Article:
In this module you will develop an understanding of the basic mathematical, quantitative, computing and statistical tools for the study of economics. You will look at techniques such as algebraic manipulation, functions, simultaneous equations, optimisation, descriptive statistics, probability theory and regressions, and learn how to apply these to economic problems.
In this module you will develop an understanding of how economists think about current world problems, such as generational inequality or the ‘other’ side of Adam Smith. You will look at how economic growth and wealth is created, and how it is influenced by technological change and institutions. You will examine how this wealth is distributed most efficiently, including situations such as who gets a kidney from a donor or which firm gets a licence to offer mobile phone services. You will also considerintergenerational inequality, including how economists think about tuition fees and university funding in general.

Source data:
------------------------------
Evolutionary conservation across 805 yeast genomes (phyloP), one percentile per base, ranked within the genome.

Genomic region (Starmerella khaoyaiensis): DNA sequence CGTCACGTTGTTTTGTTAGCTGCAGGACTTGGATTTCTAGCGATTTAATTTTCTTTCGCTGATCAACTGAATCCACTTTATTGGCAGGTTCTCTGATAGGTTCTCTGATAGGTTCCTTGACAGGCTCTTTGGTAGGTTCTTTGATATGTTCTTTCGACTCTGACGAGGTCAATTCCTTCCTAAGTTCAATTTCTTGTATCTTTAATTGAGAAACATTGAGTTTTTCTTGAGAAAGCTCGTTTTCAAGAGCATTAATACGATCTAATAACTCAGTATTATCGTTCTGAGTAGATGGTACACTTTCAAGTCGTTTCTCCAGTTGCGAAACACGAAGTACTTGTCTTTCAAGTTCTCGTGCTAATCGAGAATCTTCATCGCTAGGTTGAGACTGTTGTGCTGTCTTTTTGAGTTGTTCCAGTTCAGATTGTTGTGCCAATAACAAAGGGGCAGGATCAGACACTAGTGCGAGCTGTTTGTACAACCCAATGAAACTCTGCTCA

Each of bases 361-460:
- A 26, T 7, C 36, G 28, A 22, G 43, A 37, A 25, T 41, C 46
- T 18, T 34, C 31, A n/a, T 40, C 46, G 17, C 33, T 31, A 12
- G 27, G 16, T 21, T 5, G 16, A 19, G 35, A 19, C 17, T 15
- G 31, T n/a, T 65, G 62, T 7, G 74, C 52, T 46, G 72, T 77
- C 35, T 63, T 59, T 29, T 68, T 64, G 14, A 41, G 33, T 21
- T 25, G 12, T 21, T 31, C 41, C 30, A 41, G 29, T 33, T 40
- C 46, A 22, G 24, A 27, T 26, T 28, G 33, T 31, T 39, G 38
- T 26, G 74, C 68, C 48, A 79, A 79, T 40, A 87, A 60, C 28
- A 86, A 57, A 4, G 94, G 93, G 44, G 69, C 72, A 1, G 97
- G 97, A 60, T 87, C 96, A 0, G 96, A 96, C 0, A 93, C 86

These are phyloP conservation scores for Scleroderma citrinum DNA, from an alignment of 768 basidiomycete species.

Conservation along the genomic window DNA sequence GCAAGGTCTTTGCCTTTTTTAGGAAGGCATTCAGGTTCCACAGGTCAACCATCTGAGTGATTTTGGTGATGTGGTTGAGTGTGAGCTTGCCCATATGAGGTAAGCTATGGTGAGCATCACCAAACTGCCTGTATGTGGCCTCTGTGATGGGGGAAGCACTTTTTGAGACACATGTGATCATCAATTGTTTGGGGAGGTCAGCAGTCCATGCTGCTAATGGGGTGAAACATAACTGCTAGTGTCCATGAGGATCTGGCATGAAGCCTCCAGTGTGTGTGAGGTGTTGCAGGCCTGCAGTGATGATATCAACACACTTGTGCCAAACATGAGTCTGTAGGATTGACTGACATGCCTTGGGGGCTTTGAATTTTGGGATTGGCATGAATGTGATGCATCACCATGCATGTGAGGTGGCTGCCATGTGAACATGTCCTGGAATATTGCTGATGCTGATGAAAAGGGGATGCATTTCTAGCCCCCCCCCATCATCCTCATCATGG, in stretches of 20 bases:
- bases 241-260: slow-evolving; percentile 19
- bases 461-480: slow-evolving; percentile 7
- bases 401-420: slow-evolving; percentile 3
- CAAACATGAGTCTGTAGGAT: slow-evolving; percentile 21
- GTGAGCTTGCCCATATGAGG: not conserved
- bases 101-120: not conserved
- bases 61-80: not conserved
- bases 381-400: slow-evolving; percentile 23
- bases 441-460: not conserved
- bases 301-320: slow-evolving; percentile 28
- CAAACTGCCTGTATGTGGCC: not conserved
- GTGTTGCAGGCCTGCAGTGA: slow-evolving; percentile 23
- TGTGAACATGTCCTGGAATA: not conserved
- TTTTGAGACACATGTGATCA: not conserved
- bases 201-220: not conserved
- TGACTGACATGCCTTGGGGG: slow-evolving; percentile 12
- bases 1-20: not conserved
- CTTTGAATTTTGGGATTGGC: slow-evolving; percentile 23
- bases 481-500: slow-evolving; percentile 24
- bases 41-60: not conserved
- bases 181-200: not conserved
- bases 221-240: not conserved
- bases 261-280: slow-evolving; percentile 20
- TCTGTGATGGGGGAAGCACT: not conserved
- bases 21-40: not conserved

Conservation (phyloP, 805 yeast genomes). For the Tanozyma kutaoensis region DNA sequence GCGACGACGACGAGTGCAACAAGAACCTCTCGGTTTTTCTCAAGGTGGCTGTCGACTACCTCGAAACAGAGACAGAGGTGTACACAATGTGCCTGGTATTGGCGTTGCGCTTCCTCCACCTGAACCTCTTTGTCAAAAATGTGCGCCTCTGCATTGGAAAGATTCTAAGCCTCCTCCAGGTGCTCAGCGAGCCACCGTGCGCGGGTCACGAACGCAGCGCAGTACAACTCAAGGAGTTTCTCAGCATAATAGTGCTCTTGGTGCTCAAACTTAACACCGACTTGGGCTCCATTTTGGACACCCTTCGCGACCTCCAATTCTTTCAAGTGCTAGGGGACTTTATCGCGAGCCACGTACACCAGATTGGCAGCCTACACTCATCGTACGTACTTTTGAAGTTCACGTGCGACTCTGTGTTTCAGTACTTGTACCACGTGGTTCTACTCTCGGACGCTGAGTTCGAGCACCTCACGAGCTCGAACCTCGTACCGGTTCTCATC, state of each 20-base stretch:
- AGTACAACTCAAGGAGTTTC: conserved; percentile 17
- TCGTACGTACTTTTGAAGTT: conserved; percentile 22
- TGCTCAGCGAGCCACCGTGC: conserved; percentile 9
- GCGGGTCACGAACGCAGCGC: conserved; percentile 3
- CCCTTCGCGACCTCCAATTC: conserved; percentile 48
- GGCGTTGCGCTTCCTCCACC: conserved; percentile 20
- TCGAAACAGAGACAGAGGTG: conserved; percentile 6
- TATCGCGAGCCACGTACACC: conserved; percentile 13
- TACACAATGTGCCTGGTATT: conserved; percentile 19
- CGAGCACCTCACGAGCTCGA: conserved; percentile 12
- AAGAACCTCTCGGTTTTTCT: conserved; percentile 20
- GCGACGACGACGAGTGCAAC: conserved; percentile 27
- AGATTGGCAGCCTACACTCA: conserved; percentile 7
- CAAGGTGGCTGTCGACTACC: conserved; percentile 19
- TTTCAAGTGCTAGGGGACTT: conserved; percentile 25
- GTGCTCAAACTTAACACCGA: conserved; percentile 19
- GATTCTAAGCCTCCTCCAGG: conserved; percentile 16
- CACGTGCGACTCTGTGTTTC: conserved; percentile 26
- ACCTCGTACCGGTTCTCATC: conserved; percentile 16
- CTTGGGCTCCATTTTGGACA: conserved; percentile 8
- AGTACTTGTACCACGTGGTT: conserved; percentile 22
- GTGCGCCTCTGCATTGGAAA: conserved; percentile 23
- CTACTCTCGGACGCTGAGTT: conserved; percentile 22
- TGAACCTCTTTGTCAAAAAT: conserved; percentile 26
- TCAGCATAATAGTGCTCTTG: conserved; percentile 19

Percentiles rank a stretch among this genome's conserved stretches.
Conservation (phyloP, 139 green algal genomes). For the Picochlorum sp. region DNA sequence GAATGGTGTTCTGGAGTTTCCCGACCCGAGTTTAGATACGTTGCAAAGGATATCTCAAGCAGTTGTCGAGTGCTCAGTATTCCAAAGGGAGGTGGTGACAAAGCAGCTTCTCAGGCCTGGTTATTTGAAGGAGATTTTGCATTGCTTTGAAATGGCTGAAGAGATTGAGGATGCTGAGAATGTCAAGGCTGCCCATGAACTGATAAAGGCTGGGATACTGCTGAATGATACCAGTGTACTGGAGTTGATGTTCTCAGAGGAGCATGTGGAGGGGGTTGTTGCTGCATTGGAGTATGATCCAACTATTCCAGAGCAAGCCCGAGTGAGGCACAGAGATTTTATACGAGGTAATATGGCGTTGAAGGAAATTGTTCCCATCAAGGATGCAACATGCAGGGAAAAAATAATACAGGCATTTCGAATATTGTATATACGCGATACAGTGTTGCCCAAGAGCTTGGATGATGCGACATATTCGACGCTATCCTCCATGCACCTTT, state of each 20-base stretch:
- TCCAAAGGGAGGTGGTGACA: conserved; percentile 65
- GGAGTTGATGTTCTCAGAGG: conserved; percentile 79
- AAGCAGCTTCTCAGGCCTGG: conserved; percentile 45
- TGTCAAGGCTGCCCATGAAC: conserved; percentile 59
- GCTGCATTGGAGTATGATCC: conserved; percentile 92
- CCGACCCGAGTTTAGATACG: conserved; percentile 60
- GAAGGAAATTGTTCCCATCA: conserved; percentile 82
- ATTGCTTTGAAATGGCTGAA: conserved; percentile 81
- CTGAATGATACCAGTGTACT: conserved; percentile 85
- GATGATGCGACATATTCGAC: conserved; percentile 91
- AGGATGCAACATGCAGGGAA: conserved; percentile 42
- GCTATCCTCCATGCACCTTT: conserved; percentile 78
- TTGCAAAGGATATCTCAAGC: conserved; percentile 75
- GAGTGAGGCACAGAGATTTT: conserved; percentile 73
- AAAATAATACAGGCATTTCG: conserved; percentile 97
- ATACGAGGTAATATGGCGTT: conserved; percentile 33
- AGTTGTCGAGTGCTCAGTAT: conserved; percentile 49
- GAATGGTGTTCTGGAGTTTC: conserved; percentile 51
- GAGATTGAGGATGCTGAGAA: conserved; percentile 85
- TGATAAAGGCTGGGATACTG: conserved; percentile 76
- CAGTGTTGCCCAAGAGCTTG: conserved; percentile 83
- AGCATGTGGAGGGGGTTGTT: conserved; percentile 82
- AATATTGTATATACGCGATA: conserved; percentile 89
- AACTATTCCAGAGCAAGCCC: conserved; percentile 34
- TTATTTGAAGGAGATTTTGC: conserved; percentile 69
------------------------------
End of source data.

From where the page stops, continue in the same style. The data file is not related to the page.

In thid module you will develop an understanding of the models of individual optimisation and their applications. You will look at the key determinants of an individual’s behaviour in a variety of circumstances and the behaviour of firms in different market environments, such as perfect competition, monopoly and oligopoly. You will consider how changing circumstances and new information influences the actions of the economic agents concerned, and examine the properties of competitive markets and the need for government intervention to correct market failures.